The month of April was declared as the Confederate History Month by the Atlanta suburb in March. The city commission had a meeting to address questions, concerns and comments of the people about the announcement.
However, former Griffin City Commissioner Larry Johnson repeatedly used the n-word during his comments directed at a black commissioner, Rodney McCord. Johnson was apparently trying to shed light on history, but all he could do was offend people of color with his racist language.
Johnson introduced himself to the members of the meeting and told them he wasn’t prepared but “what the heck,” it looked like “a good thing to do. Maybe,” he said.
He then looked at McCord and said “When I get through, we still gon’ be friends, if we were friends to start with. ‘Cause I’m not gon’ change.”
“Neither am I, sir,” McCord responded.
Johnson who said McCord was like his son, told him he had changed and gotten better.
The former Griffin City Commissioner reminded the black commissioner that once McCord refused to salute the flag and just because Johnson was wearing a Confederate belt buckle McCord got convinced and started saluting the flag again.
McCord was uncertain about all the occurrences mentioned by Johnson.
Johnson, who happens to be a white man, didn’t stop there and told McCord he even gave him a history lesson when he was growing up. “I told you at that time that there were white folks and there were black folks when I was growing up,” Johnson said. “There was white trash, my family, and there was ni***rtown. I lived next to ni***rtown.”
“You lived next to what town?” asked McCord, who was shocked by the racial slur.
Without hesitating for a minute, Johnson repeated the n-word.
“Ni***rtown, son. I’m telling you that I’ve changed. I’m no longer white trash, and they’re no longer called that,” Johnson said.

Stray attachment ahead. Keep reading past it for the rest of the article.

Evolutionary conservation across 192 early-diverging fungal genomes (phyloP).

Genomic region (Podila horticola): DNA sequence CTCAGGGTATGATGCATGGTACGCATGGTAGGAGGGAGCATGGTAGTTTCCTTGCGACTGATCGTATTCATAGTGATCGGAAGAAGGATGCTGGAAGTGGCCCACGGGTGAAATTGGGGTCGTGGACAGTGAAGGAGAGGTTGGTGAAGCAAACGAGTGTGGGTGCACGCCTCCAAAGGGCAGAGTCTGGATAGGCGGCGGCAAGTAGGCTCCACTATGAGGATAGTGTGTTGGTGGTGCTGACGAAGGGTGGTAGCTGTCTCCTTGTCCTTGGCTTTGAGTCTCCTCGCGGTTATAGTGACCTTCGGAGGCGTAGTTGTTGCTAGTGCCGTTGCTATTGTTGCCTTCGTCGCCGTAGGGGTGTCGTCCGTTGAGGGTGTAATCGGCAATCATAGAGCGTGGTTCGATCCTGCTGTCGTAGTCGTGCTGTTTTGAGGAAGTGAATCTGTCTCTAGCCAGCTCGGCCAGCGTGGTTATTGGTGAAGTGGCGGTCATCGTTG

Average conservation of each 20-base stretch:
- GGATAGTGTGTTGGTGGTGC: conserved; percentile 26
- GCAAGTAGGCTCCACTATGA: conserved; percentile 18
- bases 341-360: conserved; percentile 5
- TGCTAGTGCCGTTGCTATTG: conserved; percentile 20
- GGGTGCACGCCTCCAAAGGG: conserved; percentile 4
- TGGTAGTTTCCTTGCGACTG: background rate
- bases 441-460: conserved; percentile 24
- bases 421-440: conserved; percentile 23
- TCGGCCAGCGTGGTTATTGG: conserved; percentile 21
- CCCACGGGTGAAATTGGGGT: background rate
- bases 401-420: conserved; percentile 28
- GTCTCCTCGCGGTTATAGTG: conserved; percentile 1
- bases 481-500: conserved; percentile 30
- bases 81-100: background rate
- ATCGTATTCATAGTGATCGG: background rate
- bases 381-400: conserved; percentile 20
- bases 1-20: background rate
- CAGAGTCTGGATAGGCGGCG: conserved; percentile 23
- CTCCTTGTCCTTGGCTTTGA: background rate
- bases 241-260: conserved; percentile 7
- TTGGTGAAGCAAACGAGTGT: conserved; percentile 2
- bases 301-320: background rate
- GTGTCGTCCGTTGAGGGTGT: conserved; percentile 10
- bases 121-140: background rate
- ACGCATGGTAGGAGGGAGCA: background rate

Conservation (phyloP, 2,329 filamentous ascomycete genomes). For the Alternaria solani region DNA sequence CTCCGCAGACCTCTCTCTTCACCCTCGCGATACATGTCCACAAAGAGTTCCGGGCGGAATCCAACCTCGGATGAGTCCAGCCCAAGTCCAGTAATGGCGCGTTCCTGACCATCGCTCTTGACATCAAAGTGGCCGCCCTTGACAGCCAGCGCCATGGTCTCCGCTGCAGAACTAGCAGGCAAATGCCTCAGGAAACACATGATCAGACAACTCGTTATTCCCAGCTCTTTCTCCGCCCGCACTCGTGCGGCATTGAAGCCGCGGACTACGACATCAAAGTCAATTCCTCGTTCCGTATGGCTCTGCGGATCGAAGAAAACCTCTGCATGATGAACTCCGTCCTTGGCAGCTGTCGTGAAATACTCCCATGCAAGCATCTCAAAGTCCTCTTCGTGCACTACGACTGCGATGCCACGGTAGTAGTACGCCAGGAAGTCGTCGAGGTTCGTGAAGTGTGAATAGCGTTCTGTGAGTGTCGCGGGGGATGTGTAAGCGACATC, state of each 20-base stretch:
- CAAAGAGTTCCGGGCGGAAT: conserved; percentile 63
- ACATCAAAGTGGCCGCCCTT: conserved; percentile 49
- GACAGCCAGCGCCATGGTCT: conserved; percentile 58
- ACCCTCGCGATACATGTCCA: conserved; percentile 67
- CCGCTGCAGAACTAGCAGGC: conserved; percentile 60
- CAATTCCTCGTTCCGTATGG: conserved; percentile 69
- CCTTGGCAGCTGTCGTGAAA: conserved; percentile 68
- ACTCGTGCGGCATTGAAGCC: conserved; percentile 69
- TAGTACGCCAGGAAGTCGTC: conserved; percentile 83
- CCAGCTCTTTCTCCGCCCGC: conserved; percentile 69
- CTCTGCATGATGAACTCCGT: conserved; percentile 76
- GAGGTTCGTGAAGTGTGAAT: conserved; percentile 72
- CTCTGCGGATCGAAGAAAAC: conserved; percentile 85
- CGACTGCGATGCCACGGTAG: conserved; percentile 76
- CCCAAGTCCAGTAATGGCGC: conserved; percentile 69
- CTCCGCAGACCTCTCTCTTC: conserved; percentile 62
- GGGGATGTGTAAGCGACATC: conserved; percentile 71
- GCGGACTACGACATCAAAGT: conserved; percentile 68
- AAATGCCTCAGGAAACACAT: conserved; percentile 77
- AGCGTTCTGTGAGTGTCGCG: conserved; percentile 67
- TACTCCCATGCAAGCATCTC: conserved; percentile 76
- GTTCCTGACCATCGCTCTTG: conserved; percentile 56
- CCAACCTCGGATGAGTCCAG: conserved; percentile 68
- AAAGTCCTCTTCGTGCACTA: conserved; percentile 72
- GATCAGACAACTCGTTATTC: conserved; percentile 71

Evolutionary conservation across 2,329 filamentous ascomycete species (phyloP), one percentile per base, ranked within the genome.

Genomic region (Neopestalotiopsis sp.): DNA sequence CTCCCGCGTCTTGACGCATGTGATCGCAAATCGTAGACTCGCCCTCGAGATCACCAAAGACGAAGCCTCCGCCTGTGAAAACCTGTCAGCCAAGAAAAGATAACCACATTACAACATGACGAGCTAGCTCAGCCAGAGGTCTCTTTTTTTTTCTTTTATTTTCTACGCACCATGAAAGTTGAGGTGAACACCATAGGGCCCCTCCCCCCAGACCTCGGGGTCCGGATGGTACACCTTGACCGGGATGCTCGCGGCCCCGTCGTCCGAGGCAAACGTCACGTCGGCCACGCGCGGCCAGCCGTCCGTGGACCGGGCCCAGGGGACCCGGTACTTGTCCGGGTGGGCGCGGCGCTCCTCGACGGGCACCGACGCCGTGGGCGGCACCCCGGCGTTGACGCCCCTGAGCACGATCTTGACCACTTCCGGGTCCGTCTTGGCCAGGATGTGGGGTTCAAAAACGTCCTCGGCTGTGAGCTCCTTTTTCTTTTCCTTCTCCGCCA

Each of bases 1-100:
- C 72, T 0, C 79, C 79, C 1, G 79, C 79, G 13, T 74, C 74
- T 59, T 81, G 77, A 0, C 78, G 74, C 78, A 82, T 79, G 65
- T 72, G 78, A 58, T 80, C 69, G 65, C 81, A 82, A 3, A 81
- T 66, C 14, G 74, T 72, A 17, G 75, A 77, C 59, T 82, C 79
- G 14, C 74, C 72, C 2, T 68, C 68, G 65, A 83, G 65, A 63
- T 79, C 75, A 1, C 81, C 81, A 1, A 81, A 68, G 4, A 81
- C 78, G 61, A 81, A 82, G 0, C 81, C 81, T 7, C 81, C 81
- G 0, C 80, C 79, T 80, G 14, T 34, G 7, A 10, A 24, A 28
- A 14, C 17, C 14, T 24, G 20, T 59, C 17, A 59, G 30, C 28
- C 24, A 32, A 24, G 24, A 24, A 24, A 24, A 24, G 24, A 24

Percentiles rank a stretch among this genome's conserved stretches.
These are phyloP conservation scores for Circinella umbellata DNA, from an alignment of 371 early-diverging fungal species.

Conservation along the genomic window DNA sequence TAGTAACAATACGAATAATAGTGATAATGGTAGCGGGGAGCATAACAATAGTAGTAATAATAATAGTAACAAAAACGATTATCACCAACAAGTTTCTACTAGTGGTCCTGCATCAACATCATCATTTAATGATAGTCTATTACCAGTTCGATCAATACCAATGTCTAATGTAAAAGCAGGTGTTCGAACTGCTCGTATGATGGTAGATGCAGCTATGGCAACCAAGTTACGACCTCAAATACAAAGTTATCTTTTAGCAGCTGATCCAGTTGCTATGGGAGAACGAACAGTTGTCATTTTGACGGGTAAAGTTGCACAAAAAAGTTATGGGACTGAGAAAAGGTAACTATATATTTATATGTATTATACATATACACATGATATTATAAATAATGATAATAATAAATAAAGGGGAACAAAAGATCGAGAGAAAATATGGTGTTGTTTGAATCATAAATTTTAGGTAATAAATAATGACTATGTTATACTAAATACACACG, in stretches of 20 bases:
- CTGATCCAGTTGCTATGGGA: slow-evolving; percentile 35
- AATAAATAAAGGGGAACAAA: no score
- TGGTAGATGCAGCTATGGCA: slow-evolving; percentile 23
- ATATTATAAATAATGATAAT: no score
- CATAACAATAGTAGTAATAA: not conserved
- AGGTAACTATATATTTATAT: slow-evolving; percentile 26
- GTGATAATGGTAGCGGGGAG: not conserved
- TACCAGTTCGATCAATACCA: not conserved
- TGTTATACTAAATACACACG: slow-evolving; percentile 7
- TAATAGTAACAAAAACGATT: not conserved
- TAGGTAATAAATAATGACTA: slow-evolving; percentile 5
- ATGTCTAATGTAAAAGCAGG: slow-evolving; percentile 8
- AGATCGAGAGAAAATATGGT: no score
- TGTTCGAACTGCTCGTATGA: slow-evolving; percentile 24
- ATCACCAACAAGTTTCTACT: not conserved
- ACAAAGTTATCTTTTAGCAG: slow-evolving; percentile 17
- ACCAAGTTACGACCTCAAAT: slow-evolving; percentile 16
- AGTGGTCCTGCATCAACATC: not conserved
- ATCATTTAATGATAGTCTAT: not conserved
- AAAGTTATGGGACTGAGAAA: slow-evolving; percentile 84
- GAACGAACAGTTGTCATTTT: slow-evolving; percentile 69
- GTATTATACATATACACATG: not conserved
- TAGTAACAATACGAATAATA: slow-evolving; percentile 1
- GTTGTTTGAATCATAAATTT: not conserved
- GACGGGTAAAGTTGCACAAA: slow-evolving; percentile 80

It was at this time that McCord objected Johnson’s language. But the commission Chairman Douglas Hollberg stopped and asked him to let Johnson make his point.
“Now, if that’s offensive, I apologize for being offensive,” Johnson said, as McCord continued to express his objections.
“Rodney, I don’t use that word anymore,” Johnson said to McCord directly.
“You just used it right then,” McCord replied.
Hollberg intervened once again, “Mr. McCord, please let him get to the point so we can move on.”
But by this time McCord was frustrated and rightly so. “He can get to his point, but I’m not going to sit here. … Maybe y’all are comfortable with it, I don’t know. I’m not going to sit here and let this man use that type of language. And if nobody else is offended, then I am,” he said.
“Now, if y’all want to clap and think that that’s OK for this gentleman to stand, in 2018, and get here at the board of city commission meeting—2018—the Civil War is over and he is using the n-word not once, not twice—three times! And he just continues to say it with not one word about who it offends,” he continued.
Hollberg asked Johnson to make the rest of his comments without using the n-word.
“My skin is white and my neck is red, and I was born in a Southern bed. Nothing wrong with that. I hope that doesn’t offend anybody,” Johnson said.
He also said that he was an American and “proud of it.” However, the damage had been done and his explanations were not enough for casually throwing racial slurs at a black man.
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